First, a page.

Index compression in information retrieval ppt

index compression in information retrieval system and index compression in information retrieval
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Published Date:20-07-2017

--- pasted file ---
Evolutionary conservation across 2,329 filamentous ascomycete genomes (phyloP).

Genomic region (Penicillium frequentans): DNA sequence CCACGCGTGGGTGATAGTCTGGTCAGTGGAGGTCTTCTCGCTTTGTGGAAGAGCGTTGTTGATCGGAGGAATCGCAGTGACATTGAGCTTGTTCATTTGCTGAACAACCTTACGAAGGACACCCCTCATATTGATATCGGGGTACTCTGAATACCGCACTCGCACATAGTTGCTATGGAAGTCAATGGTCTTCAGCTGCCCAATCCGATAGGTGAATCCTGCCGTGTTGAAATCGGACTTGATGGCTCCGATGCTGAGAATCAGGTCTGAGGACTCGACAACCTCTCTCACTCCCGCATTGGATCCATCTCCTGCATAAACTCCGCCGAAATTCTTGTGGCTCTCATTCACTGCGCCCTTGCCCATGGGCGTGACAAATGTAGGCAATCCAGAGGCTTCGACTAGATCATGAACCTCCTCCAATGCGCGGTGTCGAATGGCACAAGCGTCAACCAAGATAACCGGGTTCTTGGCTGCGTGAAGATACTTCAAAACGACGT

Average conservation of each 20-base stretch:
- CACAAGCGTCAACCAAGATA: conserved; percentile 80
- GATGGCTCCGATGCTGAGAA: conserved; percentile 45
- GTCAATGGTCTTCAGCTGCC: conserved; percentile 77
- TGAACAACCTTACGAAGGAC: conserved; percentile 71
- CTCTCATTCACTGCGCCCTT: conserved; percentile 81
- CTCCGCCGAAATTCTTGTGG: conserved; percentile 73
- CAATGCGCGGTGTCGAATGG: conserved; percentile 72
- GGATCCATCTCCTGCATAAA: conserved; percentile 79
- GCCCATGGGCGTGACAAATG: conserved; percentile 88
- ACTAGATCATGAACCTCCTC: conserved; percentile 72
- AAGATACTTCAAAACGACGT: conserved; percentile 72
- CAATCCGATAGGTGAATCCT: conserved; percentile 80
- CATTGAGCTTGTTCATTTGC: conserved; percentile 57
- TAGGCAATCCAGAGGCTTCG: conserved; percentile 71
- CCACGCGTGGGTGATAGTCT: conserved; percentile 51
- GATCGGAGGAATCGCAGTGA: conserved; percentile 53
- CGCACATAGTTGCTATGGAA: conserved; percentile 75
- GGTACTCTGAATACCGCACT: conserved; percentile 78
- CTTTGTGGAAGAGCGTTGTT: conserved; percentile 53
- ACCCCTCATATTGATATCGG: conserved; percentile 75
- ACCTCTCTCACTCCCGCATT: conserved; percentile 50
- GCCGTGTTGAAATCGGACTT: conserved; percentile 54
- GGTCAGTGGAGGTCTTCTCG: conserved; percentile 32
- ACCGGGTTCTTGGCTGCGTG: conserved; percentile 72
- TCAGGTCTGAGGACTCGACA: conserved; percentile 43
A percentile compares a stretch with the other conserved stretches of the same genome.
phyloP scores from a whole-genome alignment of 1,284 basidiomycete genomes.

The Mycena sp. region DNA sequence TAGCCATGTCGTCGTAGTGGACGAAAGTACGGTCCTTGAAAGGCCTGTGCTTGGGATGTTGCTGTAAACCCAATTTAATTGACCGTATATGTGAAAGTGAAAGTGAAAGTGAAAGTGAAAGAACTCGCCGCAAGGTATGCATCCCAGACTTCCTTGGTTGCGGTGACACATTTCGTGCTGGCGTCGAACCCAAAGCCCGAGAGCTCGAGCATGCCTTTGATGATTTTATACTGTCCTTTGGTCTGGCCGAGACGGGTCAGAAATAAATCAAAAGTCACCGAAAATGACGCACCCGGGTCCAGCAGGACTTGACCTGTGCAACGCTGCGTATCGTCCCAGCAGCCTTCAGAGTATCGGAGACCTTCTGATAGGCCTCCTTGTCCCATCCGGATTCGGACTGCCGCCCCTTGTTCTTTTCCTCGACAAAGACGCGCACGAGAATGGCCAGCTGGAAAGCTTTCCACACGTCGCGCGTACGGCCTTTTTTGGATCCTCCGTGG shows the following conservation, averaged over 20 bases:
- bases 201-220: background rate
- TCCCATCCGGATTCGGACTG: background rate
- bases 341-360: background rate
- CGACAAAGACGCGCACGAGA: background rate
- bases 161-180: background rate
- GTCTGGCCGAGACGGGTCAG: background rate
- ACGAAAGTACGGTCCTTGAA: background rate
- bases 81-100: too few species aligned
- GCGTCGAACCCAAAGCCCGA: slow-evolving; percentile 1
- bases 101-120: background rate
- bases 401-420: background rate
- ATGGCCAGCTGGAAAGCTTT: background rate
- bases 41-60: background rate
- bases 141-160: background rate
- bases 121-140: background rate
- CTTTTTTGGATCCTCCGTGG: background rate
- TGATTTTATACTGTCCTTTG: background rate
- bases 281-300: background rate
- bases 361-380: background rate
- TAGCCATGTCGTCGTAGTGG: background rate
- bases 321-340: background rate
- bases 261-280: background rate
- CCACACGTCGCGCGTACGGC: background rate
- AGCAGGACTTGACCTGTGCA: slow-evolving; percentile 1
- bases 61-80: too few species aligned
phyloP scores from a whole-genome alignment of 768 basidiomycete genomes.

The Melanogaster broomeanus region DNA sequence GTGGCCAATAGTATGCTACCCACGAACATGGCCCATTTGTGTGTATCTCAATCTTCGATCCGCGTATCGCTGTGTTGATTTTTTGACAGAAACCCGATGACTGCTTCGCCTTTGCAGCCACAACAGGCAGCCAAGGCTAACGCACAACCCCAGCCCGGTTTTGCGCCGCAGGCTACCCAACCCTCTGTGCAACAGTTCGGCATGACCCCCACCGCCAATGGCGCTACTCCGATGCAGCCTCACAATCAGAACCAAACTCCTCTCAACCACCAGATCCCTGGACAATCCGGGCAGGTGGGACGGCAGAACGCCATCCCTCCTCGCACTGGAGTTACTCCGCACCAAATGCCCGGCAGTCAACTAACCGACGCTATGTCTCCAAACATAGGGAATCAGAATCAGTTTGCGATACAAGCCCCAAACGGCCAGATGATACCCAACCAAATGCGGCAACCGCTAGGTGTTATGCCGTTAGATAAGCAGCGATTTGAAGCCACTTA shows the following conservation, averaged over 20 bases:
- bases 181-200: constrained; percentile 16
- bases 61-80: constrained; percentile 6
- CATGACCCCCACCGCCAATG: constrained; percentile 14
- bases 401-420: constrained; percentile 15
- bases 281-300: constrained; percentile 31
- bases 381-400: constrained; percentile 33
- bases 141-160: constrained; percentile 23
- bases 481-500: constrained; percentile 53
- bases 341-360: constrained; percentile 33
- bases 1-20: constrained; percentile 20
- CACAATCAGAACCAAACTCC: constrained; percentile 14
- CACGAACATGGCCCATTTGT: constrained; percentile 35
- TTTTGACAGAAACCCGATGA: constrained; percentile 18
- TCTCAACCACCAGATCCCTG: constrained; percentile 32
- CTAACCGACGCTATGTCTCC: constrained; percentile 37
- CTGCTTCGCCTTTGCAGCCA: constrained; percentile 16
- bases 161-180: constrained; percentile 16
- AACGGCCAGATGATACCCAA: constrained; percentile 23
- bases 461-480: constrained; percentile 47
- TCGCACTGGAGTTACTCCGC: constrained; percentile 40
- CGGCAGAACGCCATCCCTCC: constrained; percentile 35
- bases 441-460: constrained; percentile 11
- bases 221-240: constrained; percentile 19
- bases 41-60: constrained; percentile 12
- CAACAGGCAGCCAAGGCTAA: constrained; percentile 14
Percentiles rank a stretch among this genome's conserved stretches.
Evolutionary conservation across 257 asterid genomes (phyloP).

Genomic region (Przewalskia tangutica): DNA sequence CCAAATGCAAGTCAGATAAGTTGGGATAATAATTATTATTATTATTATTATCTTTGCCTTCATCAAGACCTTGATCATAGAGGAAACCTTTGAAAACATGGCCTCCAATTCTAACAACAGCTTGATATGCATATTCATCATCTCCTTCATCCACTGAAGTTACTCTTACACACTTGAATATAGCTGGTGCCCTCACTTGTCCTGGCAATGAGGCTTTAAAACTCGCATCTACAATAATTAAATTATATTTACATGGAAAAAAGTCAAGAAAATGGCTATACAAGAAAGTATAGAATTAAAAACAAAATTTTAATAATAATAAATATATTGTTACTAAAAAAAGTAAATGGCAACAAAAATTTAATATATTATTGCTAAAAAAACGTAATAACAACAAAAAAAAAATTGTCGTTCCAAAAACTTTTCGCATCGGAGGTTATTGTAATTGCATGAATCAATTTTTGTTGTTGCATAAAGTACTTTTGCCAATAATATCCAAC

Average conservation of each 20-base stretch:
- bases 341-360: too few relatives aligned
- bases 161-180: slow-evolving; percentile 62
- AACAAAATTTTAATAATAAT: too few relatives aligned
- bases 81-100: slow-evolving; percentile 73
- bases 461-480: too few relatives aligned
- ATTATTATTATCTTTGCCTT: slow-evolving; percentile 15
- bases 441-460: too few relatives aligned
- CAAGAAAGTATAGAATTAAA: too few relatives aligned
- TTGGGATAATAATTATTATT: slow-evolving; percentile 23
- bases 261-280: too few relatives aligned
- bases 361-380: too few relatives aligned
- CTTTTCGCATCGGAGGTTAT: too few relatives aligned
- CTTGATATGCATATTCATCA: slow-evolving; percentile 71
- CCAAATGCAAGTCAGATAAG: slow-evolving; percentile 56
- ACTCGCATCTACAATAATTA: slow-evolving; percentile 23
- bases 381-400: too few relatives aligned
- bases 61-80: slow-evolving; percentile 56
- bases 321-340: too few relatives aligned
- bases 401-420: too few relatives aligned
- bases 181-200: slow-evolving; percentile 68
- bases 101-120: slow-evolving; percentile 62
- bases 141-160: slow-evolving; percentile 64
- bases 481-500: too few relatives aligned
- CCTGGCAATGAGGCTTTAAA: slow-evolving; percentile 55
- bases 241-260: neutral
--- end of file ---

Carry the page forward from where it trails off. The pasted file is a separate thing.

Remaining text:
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Introduction to Information Retrieval Introduction to Information Retrieval Index CompressionIntroduction to Information Retrieval Ch. 5 Today  Collection statistics in more detail (with RCV1)  How big will the dictionary and postings be?  Dictionary compression  Postings compression www.ThesisScientist.comIntroduction to Information Retrieval Ch. 5 Why compression (in general)?  Use less disk space  Saves a little money  Keep more stuff in memory  Increases speed  Increase speed of data transfer from disk to memory  read compressed data decompress is faster than read uncompressed data  Premise: Decompression algorithms are fast  True of the decompression algorithms we use www.ThesisScientist.comIntroduction to Information Retrieval Ch. 5 Why compression for inverted indexes?  Dictionary  Make it small enough to keep in main memory  Make it so small that you can keep some postings lists in main memory too  Postings file(s)  Reduce disk space needed  Decrease time needed to read postings lists from disk  Large search engines keep a significant part of the postings in memory.  Compression lets you keep more in memory  We will devise various IR-specific compression schemes www.ThesisScientist.comIntroduction to Information Retrieval Sec. 5.1 Recall Reuters RCV1  symbol statistic value  N documents 800,000  L avg. tokens per doc 200  M terms (= word types) 400,000  avg. bytes per token 6 (incl. spaces/punct.)  avg. bytes per token 4.5 (without spaces/punct.)  avg. bytes per term 7.5  non-positional postings 100,000,000 www.ThesisScientist.comIntroduction to Information Retrieval Sec. 5.1 Index parameters vs. what we index (details IIR Table 5.1, p.80) size of word types (terms) non-positional positional postings postings dictionary non-positional index positional index Size ∆% cumul Size (K) ∆ cumul Size (K) ∆ cumul (K) % % % % % Unfiltered 484 109,971 197,879 No numbers 474 -2 -2 100,680 -8 -8 179,158 -9 -9 Case folding 392 -17 -19 96,969 -3 -12 179,158 0 -9 30 stopwords 391 -0 -19 83,390 -14 -24 121,858 -31 -38 150 stopwords 391 -0 -19 67,002 -30 -39 94,517 -47 -52 stemming 322 -17 -33 63,812 -4 -42 94,517 0 -52 Exercise: give intuitions for all the ‘0’ entries. Why do some zero entries correspond to big deltas in other columns? www.ThesisScientist.comIntroduction to Information Retrieval Sec. 5.1 Lossless vs. lossy compression  Lossless compression: All information is preserved.  What we mostly do in IR.  Lossy compression: Discard some information  Several of the preprocessing steps can be viewed as lossy compression: case folding, stop words, stemming, number elimination.  Chap/Lecture 7: Prune postings entries that are unlikely to turn up in the top k list for any query.  Almost no loss quality for top k list. www.ThesisScientist.comIntroduction to Information Retrieval Sec. 5.1 Vocabulary vs. collection size  How big is the term vocabulary?  That is, how many distinct words are there?  Can we assume an upper bound? 20 37  Not really: At least 70 = 10 different words of length 20  In practice, the vocabulary will keep growing with the collection size  Especially with Unicode  www.ThesisScientist.comIntroduction to Information Retrieval Sec. 5.1 Vocabulary vs. collection size b  Heaps’ law: M = kT  M is the size of the vocabulary, T is the number of tokens in the collection  Typical values: 30 ≤ k ≤ 100 and b ≈ 0.5  In a log-log plot of vocabulary size M vs. T, Heaps’ law predicts a line with slope about ½  It is the simplest possible relationship between the two in log-log space  An empirical finding (“empirical law”) www.ThesisScientist.comIntroduction to Information Retrieval Sec. 5.1 Heaps’ Law Fig 5.1 p81 For RCV1, the dashed line log M = 0.49 log T + 1.64 10 10 is the best least squares fit. 1.64 0.49 Thus, M = 10 T so k = 1.64 10 ≈ 44 and b = 0.49. Good empirical fit for Reuters RCV1 For first 1,000,020 tokens, law predicts 38,323 terms; actually, 38,365 terms www.ThesisScientist.comIntroduction to Information Retrieval Sec. 5.1 Exercises  What is the effect of including spelling errors, vs. automatically correcting spelling errors on Heaps’ law?  Compute the vocabulary size M for this scenario:  Looking at a collection of web pages, you find that there are 3000 different terms in the first 10,000 tokens and 30,000 different terms in the first 1,000,000 tokens.  Assume a search engine indexes a total of 20,000,000,000 10 (2 × 10 ) pages, containing 200 tokens on average  What is the size of the vocabulary of the indexed collection as predicted by Heaps’ law? www.ThesisScientist.comIntroduction to Information Retrieval Sec. 5.1 Zipf’s law  Heaps’ law gives the vocabulary size in collections.  We also study the relative frequencies of terms.  In natural language, there are a few very frequent terms and very many very rare terms.  Zipf’s law: The ith most frequent term has frequency proportional to 1/i .  cf∝ 1/i = K/i where K is a normalizing constant i  cf is collection frequency: the number of i occurrences of the term t in the collection. i www.ThesisScientist.comIntroduction to Information Retrieval Sec. 5.1 Zipf consequences  If the most frequent term (the) occurs cf times 1  then the second most frequent term (of) occurs cf /2 times 1  the third most frequent term (and) occurs cf /3 times … 1  Equivalent: cf = K/i where K is a normalizing factor, i so  log cf = log K - log i i  Linear relationship between log cf and log i i  Another power law relationship www.ThesisScientist.comIntroduction to Information Retrieval Sec. 5.1 Zipf’s law for Reuters RCV1 www.ThesisScientist.comIntroduction to Information Retrieval Ch. 5 Compression  Now, we will consider compressing the space for the dictionary and postings  Basic Boolean index only  No study of positional indexes, etc.  We will consider compression schemes www.ThesisScientist.comIntroduction to Information Retrieval Sec. 5.2 DICTIONARY COMPRESSION www.ThesisScientist.comIntroduction to Information Retrieval Sec. 5.2 Why compress the dictionary?  Search begins with the dictionary  We want to keep it in memory  Memory footprint competition with other applications  Embedded/mobile devices may have very little memory  Even if the dictionary isn’t in memory, we want it to be small for a fast search startup time  So, compressing the dictionary is important www.ThesisScientist.comIntroduction to Information Retrieval Sec. 5.2 Dictionary storage - first cut  Array of fixed-width entries  400,000 terms; 28 bytes/term = 11.2 MB. Terms Freq. Postings ptr. a 656,265 aachen 65 …. …. zulu 221 20 bytes 4 bytes each Dictionary search structure www.ThesisScientist.comIntroduction to Information Retrieval Sec. 5.2 Fixed-width terms are wasteful  Most of the bytes in the Term column are wasted – we allot 20 bytes for 1 letter terms.  And we still can’t handle supercalifragilisticexpialidocious or hydrochlorofluorocarbons.  Written English averages 4.5 characters/word.  Exercise: Why is/isn’t this the number to use for estimating the dictionary size?  Ave. dictionary word in English: 8 characters  How do we use 8 characters per dictionary term?  Short words dominate token counts but not type average. www.ThesisScientist.comIntroduction to Information Retrieval Sec. 5.2 Compressing the term list: Dictionary-as-a-String Store dictionary as a (long) string of characters: Pointer to next word shows end of current word Hope to save up to 60% of dictionary space. ….systilesyzygeticsyzygialsyzygyszaibelyiteszczecinszomo…. Freq. Postings ptr. Term ptr. Total string length = 33 400K x 8B = 3.2MB 29 44 Pointers resolve 3.2M 126 positions: log 3.2M = 2 22bits = 3bytes www.ThesisScientist.com